🖋 Born only a few years after the Staple Singers started, my home was a constant hub of activity from our Church. I have never asked why, but my parents managed the College Kids group at First United Methodist Church of Richardson, Texas. So many of my basic Beliefs came from this season, it is hard to even remember where things started. Certainly, I have always thought of Church as a fun place – we had big parties both at the house and at Church, and as my Dad would always add, without the need of alcohol to have fun 😉
Texas Instruments was just down the street, and managed to attract kids from all over the globe to be “interns” there, many seeking a Church away from home. So our home was full of all races and sexes constantly. I remember vividly my first Korean Egg when I was probably 3. It was second nature to see all colors and races not only participating… but leading and managing with their own unique talents. The backyard 4-square tournaments were brutal, and were often won by those that you would never guess had the killer instinct 😉
My wife played a podcast (at about 1 hour 15) recently by John Mark Comer about the 5 foundations of Christianity that resonated with me both personally and professionally. It talked about qualities of the early Church that were radical for the times. They fit with many of my own Beliefs, and challenged me to think again about them, particularly this Christmas week. As I have trouble remembering 3 things unless I write them down, I am going to use those 5 for the framework this week. If you are not a Believer, there will be parallels to what is needed to revive leadership in the world.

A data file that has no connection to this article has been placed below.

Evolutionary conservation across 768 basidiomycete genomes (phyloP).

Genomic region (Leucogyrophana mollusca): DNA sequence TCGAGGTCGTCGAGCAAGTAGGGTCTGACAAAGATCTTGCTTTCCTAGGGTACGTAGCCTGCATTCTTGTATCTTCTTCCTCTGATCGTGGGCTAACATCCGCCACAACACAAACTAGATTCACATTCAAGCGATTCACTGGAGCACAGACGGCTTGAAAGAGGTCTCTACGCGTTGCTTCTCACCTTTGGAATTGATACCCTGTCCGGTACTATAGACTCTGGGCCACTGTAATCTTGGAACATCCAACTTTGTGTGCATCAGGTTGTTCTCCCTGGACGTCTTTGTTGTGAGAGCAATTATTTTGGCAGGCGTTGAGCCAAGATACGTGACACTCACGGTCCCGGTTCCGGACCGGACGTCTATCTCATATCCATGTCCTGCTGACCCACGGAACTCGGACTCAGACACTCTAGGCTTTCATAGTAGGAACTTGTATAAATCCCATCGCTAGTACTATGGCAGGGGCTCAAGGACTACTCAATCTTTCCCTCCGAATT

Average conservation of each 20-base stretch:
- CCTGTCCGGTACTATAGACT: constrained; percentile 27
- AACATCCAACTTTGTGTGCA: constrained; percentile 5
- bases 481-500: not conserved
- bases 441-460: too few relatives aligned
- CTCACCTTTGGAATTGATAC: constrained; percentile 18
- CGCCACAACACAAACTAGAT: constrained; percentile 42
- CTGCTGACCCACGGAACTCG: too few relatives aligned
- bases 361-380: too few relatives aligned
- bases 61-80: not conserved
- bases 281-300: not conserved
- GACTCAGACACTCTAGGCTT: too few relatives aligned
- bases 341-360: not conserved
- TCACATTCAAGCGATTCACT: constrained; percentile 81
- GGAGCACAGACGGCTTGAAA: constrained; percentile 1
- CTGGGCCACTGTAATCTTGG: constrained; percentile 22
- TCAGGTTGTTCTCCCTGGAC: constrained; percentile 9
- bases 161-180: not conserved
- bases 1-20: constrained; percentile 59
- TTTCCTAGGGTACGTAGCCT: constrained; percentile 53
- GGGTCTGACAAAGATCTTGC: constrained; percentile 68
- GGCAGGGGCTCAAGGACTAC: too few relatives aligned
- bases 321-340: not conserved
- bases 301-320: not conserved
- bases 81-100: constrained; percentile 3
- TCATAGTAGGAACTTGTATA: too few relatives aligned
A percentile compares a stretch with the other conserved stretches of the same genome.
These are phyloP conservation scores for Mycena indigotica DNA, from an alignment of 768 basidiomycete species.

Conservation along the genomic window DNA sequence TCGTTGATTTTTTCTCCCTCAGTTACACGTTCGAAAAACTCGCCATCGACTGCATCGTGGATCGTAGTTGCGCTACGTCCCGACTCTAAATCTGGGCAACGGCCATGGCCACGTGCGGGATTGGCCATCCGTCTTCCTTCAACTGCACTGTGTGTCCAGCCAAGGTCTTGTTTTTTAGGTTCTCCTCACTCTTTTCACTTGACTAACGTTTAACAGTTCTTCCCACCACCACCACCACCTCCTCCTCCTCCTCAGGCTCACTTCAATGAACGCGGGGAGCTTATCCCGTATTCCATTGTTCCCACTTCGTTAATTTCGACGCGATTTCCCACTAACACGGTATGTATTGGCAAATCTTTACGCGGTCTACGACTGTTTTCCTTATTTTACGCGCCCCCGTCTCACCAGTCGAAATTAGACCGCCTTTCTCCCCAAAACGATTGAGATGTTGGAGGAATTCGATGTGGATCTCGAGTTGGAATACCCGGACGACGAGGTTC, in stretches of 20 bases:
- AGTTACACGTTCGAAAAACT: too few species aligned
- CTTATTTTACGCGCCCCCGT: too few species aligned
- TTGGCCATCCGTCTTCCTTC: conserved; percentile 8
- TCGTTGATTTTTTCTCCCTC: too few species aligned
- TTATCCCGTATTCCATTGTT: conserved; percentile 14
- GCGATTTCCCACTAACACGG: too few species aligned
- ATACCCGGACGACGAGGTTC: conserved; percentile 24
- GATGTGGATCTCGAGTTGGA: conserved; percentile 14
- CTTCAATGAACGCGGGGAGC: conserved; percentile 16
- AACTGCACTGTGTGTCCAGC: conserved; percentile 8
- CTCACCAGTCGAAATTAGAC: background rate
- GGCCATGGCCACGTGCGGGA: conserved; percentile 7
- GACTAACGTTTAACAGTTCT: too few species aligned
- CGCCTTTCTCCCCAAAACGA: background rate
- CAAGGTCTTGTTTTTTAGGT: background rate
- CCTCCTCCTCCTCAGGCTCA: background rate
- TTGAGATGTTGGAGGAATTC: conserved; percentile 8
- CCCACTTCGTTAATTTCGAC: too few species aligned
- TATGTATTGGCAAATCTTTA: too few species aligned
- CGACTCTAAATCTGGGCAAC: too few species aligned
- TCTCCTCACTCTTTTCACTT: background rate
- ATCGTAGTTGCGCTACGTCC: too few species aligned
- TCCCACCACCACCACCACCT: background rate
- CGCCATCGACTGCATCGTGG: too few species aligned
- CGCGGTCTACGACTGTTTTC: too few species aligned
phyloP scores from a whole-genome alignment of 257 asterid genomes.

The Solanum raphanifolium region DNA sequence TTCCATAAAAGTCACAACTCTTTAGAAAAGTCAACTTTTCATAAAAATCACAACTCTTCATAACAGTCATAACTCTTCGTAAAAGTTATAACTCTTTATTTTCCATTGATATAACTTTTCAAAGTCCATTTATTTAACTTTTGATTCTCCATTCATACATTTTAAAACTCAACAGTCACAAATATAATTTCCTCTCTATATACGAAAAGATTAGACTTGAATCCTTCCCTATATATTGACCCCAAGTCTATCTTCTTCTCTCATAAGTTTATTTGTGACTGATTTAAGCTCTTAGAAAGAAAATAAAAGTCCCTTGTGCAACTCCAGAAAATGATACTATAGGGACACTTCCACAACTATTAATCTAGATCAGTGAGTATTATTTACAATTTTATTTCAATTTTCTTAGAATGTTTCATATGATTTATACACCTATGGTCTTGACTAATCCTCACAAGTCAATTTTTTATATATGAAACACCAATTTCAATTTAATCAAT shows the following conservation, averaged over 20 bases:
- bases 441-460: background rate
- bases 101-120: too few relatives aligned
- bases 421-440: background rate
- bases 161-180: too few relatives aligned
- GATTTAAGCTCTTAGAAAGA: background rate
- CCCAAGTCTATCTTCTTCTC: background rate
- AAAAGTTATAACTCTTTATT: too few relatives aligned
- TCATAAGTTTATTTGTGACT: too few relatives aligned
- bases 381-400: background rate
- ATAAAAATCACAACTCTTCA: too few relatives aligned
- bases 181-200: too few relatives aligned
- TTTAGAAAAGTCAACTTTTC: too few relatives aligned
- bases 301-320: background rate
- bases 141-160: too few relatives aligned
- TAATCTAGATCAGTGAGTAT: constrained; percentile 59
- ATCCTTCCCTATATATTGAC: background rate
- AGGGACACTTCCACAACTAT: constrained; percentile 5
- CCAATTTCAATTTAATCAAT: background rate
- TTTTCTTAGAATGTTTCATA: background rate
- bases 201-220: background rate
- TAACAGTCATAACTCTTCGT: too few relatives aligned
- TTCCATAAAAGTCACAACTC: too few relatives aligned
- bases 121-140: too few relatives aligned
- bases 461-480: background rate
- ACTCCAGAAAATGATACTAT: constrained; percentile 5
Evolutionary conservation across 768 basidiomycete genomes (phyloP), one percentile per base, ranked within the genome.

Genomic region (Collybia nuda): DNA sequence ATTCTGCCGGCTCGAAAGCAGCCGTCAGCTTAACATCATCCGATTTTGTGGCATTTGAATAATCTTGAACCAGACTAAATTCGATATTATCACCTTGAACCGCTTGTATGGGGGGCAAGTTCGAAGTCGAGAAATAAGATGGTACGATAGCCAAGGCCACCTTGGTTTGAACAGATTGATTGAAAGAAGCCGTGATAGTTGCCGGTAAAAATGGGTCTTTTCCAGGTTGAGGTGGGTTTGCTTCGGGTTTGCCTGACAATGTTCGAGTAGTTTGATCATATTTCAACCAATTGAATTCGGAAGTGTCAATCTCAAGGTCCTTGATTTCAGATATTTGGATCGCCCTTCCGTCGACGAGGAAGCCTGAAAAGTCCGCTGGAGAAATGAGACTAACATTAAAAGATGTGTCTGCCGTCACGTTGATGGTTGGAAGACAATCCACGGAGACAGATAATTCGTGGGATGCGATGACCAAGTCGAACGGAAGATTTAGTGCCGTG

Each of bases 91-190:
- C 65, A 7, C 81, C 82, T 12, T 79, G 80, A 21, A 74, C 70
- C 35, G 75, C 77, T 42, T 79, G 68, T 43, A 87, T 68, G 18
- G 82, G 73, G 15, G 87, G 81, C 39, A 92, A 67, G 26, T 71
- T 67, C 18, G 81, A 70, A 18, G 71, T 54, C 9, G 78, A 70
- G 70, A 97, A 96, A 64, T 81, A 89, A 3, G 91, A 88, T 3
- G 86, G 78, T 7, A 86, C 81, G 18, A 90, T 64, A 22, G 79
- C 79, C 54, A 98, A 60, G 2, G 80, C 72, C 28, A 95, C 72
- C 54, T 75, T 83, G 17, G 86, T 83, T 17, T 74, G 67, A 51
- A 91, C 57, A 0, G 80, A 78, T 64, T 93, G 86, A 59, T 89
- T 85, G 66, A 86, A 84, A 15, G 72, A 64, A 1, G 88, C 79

🎵 From the start, the voice that really dominated the Staple Singers came from the youngest member of the group. Mavis, which means “Songbird”, grew up surrounded by music and fun and I think you can hear that in every note she sings. And – that low tone was revolutionary. One person was recalling the first time they heard the group on the radio, and commented on “who is that man??”… only to be informed it was “… a 12-year-old girl”. Standing out from the amazing harmonies behind her, Mavis constantly brings the message out front, particularly on those early recordings with mostly Pops’ guitar providing the simplest structure.
Mavis is still with us, and I was honored to see her live recently here in Charlottesville on Tour. I will likely do a whole week of her music as a solo artist, particularly as it is a great story of redemption. With the Staples, Mavis helped power their pivot from just Gospel into what they soon would call “Story Songs” to power the Civil Rights movement – so integral to their popularity. Always upbeat and in major keys, yet with a focus on what Beliefs needed to change, it is hard to not smile … and have your Beliefs challenged when she is crafting her sonic tapestry for you. Today’s track is a later song, cresting at Number 3 as one of their most influential which is the theme for the day…